“Egypt is building a second border wall lightly inside Egyptian territory to serve as a deterrent to the Israelis. Given Netanyahu’s desperate need to stay in power and avoid going to jail, the deterrent may not work,” he said, referring to Israeli Prime Minister Benjamin Netanyahu, whose popularity is at a record low domestically. Many analysts have argued that he needs the war to continue to avoid being removed from office. Netanyahu faces corruption cases.

“Washington’s irrational refusal to stop him may encourage Netanyahu to extend the fighting into Sinai, even if it ends the peace treaty with Egypt,” Theros said.

Managing expectations for economic reforms

Last month, US Treasury Secretary Janet Yellen met with the Egyptian Finance Minister Mohamed Maait in Washington to pledge US support for the Egyptian economy and reforms.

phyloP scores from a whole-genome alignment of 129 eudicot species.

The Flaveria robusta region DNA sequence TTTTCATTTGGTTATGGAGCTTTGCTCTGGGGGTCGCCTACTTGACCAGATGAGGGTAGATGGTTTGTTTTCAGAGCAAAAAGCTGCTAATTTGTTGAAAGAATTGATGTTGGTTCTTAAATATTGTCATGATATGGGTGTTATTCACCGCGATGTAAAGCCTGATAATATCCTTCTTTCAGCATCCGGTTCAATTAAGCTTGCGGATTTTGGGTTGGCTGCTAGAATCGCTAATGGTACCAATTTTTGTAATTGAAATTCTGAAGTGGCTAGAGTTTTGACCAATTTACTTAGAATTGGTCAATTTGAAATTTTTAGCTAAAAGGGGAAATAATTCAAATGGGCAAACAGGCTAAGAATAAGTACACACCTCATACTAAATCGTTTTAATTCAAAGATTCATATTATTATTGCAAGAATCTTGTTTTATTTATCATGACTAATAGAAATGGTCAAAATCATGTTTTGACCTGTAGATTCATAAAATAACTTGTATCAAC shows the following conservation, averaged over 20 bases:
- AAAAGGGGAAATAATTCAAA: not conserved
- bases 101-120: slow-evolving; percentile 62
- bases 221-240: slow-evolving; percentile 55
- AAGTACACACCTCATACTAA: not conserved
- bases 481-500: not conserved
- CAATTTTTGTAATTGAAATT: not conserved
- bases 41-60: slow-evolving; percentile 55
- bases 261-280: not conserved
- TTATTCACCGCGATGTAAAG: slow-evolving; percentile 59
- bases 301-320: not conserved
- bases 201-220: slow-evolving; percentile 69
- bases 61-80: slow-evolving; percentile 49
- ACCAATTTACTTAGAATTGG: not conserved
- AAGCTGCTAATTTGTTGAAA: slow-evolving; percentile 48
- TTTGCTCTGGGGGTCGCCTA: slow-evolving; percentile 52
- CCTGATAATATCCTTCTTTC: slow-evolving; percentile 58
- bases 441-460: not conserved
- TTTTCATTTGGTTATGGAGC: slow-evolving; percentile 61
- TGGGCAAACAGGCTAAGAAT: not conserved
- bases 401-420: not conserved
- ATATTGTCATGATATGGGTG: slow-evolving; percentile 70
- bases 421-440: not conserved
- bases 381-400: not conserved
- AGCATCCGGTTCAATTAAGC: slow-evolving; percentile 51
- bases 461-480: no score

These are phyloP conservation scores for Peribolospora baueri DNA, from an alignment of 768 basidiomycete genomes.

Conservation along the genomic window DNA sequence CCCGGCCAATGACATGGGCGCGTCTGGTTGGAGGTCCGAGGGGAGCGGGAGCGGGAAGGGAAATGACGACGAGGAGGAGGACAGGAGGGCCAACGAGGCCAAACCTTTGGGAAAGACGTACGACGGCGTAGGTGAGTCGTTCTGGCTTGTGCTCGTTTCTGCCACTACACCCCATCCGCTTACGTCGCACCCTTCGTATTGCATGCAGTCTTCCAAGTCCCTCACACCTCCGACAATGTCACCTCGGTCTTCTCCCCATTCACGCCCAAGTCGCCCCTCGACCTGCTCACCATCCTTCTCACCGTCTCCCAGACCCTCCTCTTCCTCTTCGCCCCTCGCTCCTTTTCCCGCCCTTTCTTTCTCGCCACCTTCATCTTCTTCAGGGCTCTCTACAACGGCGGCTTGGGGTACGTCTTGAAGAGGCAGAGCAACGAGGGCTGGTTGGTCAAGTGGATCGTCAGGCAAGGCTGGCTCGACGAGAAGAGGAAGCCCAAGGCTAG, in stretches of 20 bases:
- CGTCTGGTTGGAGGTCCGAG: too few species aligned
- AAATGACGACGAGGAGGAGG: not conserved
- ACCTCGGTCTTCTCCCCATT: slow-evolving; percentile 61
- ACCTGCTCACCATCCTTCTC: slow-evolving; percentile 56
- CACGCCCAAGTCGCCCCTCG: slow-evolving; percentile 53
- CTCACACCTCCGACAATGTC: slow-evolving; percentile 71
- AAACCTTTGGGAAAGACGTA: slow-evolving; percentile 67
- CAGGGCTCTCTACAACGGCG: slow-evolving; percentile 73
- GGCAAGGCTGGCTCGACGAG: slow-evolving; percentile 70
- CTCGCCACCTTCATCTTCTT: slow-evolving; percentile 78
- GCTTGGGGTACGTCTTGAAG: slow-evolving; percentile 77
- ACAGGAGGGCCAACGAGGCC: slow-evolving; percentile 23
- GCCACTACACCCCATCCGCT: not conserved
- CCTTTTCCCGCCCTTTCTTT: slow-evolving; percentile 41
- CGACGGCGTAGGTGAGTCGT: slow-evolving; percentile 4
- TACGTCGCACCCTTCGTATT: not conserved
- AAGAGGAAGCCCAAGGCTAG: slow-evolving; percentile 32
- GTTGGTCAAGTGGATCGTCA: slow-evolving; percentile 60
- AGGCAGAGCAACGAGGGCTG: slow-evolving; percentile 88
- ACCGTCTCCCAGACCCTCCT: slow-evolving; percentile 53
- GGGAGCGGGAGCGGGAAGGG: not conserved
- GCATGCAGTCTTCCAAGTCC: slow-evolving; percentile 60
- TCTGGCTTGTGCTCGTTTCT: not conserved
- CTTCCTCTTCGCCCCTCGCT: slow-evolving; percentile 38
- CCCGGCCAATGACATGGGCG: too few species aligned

At the same time, there were discussions about augmenting Egypt’s $3bn loan with the International Monetary Fund (IMF) to help it cope with the war in Gaza and the Red Sea security crisis. The main elements of the economic reform package include the Egyptian government selling stakes in dozens of state-owned enterprises, subsidy reductions, moving towards a flexible exchange rate, and making the military’s role in the national economy more transparent.

Yet, analysts caution, the war in Gaza and the Red Sea security crisis coming in the aftermath of the geopolitical shocks caused by Russia’s invasion of Ukraine two years ago will probably make Egyptian officials more reluctant to implement some economic reforms.

In an interview with Al Jazeera, Ryan Bohl, a Middle East and North African analyst at the risk intelligence company RANE, said the IMF would need to be considerate of the multiple pressures facing Egyptian policymakers when making demands of them.